Woman: a composite of subjectivities and desires (Chapter 3).

Since creative activities are connected to material circumstances, she examines the material condition of women throughout history, comparing this picture of Woman to the figure presented in literature.  In 1470 (Chaucer’s time), wife-beating was common among all classes, a woman who refused to marry the man her parents chose would be beaten, and children were betrothed at young ages. Marriage was not in the children’s interest, but secured status for families; this was particularly important among the upper classes.  Around 1670 (the Stuarts), middle and upper class women rarely chose husbands, and she became her husband’s property.  Although she was invisible and instrumental throughout history, in literature she is significant within these works. Here, women are complex, strong characters.  Repressed in real life, she shines in fiction.

The archetypal woman that emerges from a reading of history and literature is a repressed creature who somehow exhibits a tenacious spirit.  Since little factual information about women existed before the 18th Century, it is difficult to discern the historical condition of women.  History, as recorded by academics, says little about women’s condition; when she married, how many children she had, how she was educated, how she lived, what she thought.  Women are only historically relevant with respect to thier connections with men and families;  before the 18th Century, women’s experiences beyond that were invisible. If they did write and reflect on thier experiences, history failed to notice.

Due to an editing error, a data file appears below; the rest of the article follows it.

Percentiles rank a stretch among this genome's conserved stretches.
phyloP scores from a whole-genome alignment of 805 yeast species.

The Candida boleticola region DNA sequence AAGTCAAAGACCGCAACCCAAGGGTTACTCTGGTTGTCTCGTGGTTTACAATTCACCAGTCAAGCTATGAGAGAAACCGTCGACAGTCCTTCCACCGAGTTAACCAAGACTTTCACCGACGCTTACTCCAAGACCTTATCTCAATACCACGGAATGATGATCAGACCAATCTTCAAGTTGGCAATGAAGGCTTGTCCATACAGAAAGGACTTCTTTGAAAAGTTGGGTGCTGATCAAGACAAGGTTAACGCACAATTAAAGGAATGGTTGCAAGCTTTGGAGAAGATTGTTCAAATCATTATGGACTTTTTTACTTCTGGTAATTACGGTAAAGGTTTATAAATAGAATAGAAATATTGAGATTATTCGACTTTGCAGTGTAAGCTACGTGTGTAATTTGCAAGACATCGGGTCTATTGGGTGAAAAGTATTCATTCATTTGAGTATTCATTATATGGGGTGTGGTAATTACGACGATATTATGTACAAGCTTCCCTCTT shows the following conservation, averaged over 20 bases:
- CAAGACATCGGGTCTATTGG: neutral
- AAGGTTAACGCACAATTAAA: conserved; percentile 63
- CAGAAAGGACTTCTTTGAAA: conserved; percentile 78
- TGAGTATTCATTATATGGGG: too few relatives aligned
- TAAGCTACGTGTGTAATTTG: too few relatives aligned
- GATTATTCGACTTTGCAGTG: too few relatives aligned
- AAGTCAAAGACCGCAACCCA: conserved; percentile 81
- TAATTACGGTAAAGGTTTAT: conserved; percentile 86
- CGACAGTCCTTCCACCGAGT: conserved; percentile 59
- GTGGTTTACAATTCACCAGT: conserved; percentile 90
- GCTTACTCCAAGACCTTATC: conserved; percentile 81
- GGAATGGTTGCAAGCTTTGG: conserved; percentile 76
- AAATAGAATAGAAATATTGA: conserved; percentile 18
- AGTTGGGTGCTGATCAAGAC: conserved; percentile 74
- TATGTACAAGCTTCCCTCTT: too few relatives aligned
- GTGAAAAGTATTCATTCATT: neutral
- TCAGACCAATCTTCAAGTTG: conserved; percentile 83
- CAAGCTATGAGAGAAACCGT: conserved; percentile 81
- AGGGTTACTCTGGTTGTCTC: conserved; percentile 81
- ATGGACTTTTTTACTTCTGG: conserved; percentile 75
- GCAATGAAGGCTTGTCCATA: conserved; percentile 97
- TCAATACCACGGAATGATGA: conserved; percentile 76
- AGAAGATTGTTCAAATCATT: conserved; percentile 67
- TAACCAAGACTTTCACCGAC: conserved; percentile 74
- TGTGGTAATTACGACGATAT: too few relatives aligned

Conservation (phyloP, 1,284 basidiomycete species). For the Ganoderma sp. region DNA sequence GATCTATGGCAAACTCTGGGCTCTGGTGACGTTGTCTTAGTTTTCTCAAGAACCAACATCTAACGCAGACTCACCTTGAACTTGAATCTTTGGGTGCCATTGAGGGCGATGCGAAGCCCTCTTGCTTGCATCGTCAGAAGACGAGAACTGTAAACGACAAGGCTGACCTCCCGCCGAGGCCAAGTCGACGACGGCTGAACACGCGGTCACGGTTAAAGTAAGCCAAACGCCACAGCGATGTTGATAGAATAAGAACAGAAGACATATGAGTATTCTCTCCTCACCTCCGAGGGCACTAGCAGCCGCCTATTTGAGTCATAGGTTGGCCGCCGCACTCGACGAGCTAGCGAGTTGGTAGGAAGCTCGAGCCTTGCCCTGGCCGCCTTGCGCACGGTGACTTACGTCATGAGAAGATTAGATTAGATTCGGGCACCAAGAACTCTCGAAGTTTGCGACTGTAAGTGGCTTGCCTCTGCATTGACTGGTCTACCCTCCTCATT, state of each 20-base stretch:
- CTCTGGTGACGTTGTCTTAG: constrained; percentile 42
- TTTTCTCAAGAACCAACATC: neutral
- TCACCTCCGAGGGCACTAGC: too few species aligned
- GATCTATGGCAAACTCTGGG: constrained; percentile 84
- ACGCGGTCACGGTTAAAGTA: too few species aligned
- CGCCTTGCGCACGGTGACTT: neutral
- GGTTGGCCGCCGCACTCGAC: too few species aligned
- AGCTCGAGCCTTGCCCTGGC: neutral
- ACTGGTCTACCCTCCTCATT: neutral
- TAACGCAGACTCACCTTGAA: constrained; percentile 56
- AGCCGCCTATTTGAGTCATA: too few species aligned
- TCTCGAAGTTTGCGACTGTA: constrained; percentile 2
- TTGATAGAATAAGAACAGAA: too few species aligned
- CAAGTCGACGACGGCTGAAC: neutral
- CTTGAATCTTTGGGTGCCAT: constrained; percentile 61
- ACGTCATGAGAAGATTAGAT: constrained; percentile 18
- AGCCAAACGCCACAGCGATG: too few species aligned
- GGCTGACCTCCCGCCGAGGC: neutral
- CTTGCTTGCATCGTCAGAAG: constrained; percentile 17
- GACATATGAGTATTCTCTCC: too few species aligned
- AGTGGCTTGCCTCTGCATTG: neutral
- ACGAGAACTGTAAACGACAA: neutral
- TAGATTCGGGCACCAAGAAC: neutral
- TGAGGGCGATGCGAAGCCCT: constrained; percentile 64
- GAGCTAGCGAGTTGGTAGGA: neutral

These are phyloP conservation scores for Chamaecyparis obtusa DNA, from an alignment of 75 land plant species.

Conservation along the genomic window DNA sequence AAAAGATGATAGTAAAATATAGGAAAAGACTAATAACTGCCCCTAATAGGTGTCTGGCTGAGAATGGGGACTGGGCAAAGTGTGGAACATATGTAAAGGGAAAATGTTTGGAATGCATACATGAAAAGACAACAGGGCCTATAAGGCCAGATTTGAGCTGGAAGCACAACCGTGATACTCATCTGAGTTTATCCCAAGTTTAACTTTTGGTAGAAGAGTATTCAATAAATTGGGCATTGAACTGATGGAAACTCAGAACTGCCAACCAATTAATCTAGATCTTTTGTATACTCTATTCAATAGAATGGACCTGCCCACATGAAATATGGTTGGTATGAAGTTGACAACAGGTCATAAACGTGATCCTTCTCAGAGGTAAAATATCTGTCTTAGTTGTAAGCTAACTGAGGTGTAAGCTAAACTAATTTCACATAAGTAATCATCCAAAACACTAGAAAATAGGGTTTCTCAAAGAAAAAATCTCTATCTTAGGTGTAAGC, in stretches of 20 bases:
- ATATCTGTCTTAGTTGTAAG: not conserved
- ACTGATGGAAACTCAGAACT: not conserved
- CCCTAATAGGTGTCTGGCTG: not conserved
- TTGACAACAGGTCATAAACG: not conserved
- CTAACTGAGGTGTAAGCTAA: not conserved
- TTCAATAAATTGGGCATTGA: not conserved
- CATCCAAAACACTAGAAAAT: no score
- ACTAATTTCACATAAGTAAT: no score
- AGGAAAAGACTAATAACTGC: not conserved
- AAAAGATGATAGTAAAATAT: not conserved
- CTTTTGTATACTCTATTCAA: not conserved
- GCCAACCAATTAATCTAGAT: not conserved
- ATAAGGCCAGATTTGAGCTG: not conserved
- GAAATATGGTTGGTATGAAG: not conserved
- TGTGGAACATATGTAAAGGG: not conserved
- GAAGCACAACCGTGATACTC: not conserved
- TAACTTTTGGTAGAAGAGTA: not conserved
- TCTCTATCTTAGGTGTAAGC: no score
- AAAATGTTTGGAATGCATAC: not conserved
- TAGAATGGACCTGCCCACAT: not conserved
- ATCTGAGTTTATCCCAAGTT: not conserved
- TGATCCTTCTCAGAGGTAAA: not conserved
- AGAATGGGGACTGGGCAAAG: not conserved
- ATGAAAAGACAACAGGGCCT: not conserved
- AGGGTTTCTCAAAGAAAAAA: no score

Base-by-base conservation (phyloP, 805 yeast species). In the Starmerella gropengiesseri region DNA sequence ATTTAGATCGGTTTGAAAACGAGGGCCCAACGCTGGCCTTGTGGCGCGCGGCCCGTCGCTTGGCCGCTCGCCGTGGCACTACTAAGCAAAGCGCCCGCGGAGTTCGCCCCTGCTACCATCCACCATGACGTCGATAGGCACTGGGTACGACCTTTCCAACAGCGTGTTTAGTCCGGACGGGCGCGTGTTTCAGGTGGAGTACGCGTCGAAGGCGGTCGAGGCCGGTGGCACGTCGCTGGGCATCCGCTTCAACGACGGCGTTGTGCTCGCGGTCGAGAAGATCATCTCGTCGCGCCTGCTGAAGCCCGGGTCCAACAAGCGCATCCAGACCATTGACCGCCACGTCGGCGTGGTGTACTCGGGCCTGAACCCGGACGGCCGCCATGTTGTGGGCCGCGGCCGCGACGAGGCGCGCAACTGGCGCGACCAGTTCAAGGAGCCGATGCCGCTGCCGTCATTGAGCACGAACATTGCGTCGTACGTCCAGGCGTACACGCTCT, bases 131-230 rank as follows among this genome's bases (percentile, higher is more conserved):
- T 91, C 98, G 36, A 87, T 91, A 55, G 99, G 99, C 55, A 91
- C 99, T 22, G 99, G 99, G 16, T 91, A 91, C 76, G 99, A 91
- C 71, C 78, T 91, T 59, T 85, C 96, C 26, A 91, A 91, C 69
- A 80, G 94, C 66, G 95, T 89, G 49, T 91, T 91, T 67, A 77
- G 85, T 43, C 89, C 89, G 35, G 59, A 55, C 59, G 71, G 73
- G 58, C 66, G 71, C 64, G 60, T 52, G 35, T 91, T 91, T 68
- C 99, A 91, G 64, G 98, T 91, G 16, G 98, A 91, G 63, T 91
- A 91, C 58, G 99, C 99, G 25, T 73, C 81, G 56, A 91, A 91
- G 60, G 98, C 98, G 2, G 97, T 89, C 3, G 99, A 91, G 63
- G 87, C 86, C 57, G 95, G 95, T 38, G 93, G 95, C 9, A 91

In order to determine how an intelligent woman of the Elizabethan era may have experienced life, she speculates on the condition of Shakespeare’s gifted sister.  her parents would have discouraged her from writing in favour of keeping up responsiblities at home; she wouldn’t have gone to school. Her parents, concerned about her future, would marry her off at a young age.  The brilliant girl would be punished for refusing; frustrated, she would run away from home to London in order to realize her dreams. London would fail to provide any more opportunities; despite her talents for writing and acting, she would have been mocked for even trying to find a job at the theatre.  She wouldn’t have the chance to engage in formal training; since she could not safely go out at night, she couldn’t engage in informal training by observing people getting along in taverns or milling along the streets.  After becoming pregnant by the theatre manager, the frustration caused by thwarted ambitions would eventually drive her to commit suicide.